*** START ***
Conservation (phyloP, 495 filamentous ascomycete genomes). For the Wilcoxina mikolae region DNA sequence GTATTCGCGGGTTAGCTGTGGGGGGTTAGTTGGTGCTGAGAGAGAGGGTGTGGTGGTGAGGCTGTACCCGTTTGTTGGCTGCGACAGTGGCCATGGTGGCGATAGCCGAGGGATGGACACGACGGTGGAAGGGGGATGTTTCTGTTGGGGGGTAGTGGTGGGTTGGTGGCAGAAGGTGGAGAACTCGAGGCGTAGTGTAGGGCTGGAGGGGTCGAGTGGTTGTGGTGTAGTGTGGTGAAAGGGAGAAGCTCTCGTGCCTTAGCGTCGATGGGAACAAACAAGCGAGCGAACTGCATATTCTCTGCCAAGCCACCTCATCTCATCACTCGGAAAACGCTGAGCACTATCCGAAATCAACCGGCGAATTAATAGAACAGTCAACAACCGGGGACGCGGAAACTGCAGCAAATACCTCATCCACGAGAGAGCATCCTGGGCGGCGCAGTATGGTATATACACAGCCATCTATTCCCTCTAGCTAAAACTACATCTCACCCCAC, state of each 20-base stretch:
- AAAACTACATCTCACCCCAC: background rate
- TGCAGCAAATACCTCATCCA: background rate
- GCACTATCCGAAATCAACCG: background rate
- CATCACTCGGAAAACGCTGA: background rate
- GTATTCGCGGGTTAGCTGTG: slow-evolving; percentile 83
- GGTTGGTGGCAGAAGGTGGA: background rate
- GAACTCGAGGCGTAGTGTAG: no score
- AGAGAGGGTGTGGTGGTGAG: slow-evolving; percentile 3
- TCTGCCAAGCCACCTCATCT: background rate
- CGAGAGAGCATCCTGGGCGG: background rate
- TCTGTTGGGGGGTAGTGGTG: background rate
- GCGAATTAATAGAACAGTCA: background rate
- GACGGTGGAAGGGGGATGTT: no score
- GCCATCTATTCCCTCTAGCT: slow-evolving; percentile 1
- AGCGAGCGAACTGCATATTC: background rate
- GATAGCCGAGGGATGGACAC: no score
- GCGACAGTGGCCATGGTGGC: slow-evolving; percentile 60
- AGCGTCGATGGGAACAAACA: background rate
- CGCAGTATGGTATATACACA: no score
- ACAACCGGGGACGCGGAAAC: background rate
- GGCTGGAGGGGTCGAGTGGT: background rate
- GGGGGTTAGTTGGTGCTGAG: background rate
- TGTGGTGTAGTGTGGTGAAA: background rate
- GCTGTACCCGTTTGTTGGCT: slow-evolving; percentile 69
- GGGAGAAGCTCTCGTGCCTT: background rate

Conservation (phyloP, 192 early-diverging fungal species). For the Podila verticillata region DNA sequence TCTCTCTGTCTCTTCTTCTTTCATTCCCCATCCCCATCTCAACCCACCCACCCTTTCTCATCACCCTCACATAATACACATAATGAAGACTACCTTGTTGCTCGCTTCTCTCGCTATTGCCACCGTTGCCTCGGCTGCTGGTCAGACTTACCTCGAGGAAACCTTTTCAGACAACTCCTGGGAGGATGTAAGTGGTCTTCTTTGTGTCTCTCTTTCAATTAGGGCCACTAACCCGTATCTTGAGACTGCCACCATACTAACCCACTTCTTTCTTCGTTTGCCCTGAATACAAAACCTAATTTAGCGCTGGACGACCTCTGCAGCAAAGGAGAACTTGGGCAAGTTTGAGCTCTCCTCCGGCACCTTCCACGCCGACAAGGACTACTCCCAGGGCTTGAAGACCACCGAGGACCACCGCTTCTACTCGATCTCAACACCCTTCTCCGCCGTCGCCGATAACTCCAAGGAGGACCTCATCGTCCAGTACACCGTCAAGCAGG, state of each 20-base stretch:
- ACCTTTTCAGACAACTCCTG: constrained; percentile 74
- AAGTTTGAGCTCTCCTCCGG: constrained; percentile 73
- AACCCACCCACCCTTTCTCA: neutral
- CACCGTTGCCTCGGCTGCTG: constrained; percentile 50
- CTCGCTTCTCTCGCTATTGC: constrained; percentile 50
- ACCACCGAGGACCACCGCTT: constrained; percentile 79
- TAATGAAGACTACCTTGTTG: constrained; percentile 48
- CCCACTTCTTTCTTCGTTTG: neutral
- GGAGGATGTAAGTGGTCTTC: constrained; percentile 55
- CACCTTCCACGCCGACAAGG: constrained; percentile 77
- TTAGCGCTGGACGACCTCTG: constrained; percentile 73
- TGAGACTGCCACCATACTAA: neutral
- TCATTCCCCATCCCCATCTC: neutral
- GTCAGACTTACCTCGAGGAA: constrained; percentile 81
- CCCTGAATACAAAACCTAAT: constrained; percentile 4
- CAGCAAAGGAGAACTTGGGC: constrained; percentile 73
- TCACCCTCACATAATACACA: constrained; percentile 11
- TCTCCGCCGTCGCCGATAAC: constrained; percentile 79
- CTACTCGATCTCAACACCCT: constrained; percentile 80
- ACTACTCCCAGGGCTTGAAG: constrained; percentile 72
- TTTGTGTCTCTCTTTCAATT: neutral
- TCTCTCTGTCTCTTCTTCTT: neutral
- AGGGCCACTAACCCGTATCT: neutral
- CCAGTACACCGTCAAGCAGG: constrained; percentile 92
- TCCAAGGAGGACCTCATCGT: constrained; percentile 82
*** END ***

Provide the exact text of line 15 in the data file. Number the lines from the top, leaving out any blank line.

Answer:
- GCCATCTATTCCCTCTAGCT: slow-evolving; percentile 1